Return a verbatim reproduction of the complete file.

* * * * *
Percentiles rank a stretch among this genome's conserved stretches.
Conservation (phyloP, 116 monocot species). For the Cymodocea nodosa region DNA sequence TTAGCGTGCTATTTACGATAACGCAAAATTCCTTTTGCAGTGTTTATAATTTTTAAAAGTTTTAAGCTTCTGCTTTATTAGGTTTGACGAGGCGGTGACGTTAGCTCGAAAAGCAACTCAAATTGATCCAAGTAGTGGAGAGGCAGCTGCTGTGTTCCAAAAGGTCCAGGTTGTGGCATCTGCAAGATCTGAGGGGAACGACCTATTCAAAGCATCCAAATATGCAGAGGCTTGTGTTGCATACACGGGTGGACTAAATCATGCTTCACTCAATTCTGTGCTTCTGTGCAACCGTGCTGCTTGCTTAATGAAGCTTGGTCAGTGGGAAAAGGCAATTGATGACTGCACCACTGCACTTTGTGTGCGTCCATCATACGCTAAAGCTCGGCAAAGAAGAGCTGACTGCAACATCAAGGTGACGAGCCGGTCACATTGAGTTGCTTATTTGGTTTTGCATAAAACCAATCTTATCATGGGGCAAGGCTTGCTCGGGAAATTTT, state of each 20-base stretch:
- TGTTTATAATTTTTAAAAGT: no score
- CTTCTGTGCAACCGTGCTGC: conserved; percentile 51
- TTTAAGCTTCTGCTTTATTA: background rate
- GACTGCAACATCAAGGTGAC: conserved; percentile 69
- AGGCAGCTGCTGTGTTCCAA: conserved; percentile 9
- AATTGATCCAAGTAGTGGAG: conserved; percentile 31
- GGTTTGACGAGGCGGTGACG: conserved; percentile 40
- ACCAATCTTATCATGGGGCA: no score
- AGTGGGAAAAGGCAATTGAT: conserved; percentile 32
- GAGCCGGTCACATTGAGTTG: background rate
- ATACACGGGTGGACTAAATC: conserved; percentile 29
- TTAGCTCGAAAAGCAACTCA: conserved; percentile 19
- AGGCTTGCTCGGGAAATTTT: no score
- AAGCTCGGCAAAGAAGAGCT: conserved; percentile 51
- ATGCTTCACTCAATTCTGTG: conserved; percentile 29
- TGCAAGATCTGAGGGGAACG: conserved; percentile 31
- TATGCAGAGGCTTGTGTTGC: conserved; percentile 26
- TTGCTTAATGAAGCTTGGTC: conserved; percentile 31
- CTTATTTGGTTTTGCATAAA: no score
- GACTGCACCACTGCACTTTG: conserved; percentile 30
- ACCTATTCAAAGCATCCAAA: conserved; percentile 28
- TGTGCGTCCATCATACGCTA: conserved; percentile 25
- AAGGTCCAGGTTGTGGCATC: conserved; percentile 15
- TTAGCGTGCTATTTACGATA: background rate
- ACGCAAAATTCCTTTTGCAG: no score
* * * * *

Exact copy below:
Percentiles rank a stretch among this genome's conserved stretches.
Conservation (phyloP, 116 monocot species). For the Cymodocea nodosa region DNA sequence TTAGCGTGCTATTTACGATAACGCAAAATTCCTTTTGCAGTGTTTATAATTTTTAAAAGTTTTAAGCTTCTGCTTTATTAGGTTTGACGAGGCGGTGACGTTAGCTCGAAAAGCAACTCAAATTGATCCAAGTAGTGGAGAGGCAGCTGCTGTGTTCCAAAAGGTCCAGGTTGTGGCATCTGCAAGATCTGAGGGGAACGACCTATTCAAAGCATCCAAATATGCAGAGGCTTGTGTTGCATACACGGGTGGACTAAATCATGCTTCACTCAATTCTGTGCTTCTGTGCAACCGTGCTGCTTGCTTAATGAAGCTTGGTCAGTGGGAAAAGGCAATTGATGACTGCACCACTGCACTTTGTGTGCGTCCATCATACGCTAAAGCTCGGCAAAGAAGAGCTGACTGCAACATCAAGGTGACGAGCCGGTCACATTGAGTTGCTTATTTGGTTTTGCATAAAACCAATCTTATCATGGGGCAAGGCTTGCTCGGGAAATTTT, state of each 20-base stretch:
- TGTTTATAATTTTTAAAAGT: no score
- CTTCTGTGCAACCGTGCTGC: conserved; percentile 51
- TTTAAGCTTCTGCTTTATTA: background rate
- GACTGCAACATCAAGGTGAC: conserved; percentile 69
- AGGCAGCTGCTGTGTTCCAA: conserved; percentile 9
- AATTGATCCAAGTAGTGGAG: conserved; percentile 31
- GGTTTGACGAGGCGGTGACG: conserved; percentile 40
- ACCAATCTTATCATGGGGCA: no score
- AGTGGGAAAAGGCAATTGAT: conserved; percentile 32
- GAGCCGGTCACATTGAGTTG: background rate
- ATACACGGGTGGACTAAATC: conserved; percentile 29
- TTAGCTCGAAAAGCAACTCA: conserved; percentile 19
- AGGCTTGCTCGGGAAATTTT: no score
- AAGCTCGGCAAAGAAGAGCT: conserved; percentile 51
- ATGCTTCACTCAATTCTGTG: conserved; percentile 29
- TGCAAGATCTGAGGGGAACG: conserved; percentile 31
- TATGCAGAGGCTTGTGTTGC: conserved; percentile 26
- TTGCTTAATGAAGCTTGGTC: conserved; percentile 31
- CTTATTTGGTTTTGCATAAA: no score
- GACTGCACCACTGCACTTTG: conserved; percentile 30
- ACCTATTCAAAGCATCCAAA: conserved; percentile 28
- TGTGCGTCCATCATACGCTA: conserved; percentile 25
- AAGGTCCAGGTTGTGGCATC: conserved; percentile 15
- TTAGCGTGCTATTTACGATA: background rate
- ACGCAAAATTCCTTTTGCAG: no score